According to a new study, patients with type 2 diabetes who are not overweight and have had the disease for less than ten years may benefit from therapy based on transplantation of mesenchymal stem cells derived from their own bone marrow.
A team of researchers led by endocrinologists and biomedical engineers from the University of Washington School of Medicine in St. Louis and Cornell University has successfully demonstrated the possibility of implanting β-cells in diabetic mice using a miniature device. After the transplant, the cells secrete insulin in response to blood sugar levels and do not require immunosuppressants.
Scientists from the United States have reported a breakthrough in the field of medicine – the creation of an embryo that is partly human and partly monkey. However, researchers talk about serious ethical issues that need to be addressed before the discovery can be used in practice.
The new stem cell therapy will make diabetes-related amputations a thing of the past, according to the results of the phase 1 clinical trial. The trial involved administering a cell preparation containing adult mesenchymal stem cells (MSCs) derived from the patients’ own fat to patients with type 2 diabetes with diabetic foot ulcers (DFU). The results showed that the treatment stimulated the regeneration of the blood vessels surrounding the DFUs and accelerated healing. However, there were no serious side effects.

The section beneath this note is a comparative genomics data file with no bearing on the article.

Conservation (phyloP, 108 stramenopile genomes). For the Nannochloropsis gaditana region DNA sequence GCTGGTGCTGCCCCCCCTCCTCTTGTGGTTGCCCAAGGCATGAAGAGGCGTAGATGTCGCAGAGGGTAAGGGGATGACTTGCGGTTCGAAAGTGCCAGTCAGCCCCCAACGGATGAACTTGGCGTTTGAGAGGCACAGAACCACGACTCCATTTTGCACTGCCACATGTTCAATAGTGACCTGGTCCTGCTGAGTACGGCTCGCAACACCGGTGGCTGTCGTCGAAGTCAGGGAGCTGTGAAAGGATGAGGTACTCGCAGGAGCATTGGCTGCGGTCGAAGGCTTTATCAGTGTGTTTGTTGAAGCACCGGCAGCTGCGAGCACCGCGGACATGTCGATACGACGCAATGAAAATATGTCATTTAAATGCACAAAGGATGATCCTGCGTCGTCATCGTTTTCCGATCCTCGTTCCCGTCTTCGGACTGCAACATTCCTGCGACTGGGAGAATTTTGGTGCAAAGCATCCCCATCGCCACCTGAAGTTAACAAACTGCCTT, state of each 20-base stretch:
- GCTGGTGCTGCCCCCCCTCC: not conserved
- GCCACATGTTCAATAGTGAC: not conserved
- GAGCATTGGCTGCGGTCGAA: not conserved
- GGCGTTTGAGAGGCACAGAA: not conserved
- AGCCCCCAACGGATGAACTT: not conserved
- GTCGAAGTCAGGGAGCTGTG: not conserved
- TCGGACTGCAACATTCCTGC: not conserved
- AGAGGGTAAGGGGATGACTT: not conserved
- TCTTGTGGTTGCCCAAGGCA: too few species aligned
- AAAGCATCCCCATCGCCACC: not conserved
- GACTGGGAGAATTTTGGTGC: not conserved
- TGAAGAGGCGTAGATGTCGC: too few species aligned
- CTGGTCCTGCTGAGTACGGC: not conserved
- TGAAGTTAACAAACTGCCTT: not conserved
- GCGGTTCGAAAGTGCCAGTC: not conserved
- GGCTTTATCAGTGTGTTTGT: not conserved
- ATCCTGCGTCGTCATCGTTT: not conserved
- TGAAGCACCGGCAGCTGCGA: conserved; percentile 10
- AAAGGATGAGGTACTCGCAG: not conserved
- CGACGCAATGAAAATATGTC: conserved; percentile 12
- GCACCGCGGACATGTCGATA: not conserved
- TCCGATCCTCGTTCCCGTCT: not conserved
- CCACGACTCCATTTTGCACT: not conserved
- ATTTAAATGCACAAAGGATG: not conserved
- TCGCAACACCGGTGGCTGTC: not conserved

Researchers have found one of the reasons why more than 50% of people with type 2 diabetes die from complications from cardiovascular disease. And more importantly, they may have found a therapeutic approach based on stem cell activation that solves this problem.
Scientists from the Helmholtz Zentrum München, Germany, were able to describe in detail the pathways of intestinal stem cell differentiation. Understanding this process will help create specific early treatments for endocrine dysfunction and may also be a promising regenerative approach to diabetes therapy.
Using stem cells, researchers at the Salk Institute for the first time created clusters of pancreatic cells that produce human insulin and are able to avoid rejection by the immune system. After transplantation into mice, the clusters effectively controlled blood glucose levels throughout the life of the animals without the use of immunosuppressants.
A new study has demonstrated the promise of a revolutionary approach in the treatment of trophic foot ulcers associated with diabetes. Scientists have shown for the first time that a bioengineered scaffold composed of human mesenchymal stem cells (MSCs) combined with a drug commonly used to treat glaucoma improved healing and reduced wound inflammation in diabetic mice by as much as 75% compared to controls.
The results obtained by researchers from the University of Washington University School of Medicine in St. Louis showed that the CRISPR/Cas9 technology may be promising as a treatment for diabetes, especially forms caused by a single gene mutation, and may also be used in the future for some patients with more common forms diabetes, such as type 1 and type 2.
The researchers efficiently convert human stem cells into insulin-producing cells, which helped stabilize blood sugar and functionally cure diabetes for nine months after transplantation to mice.
Stem cell therapy
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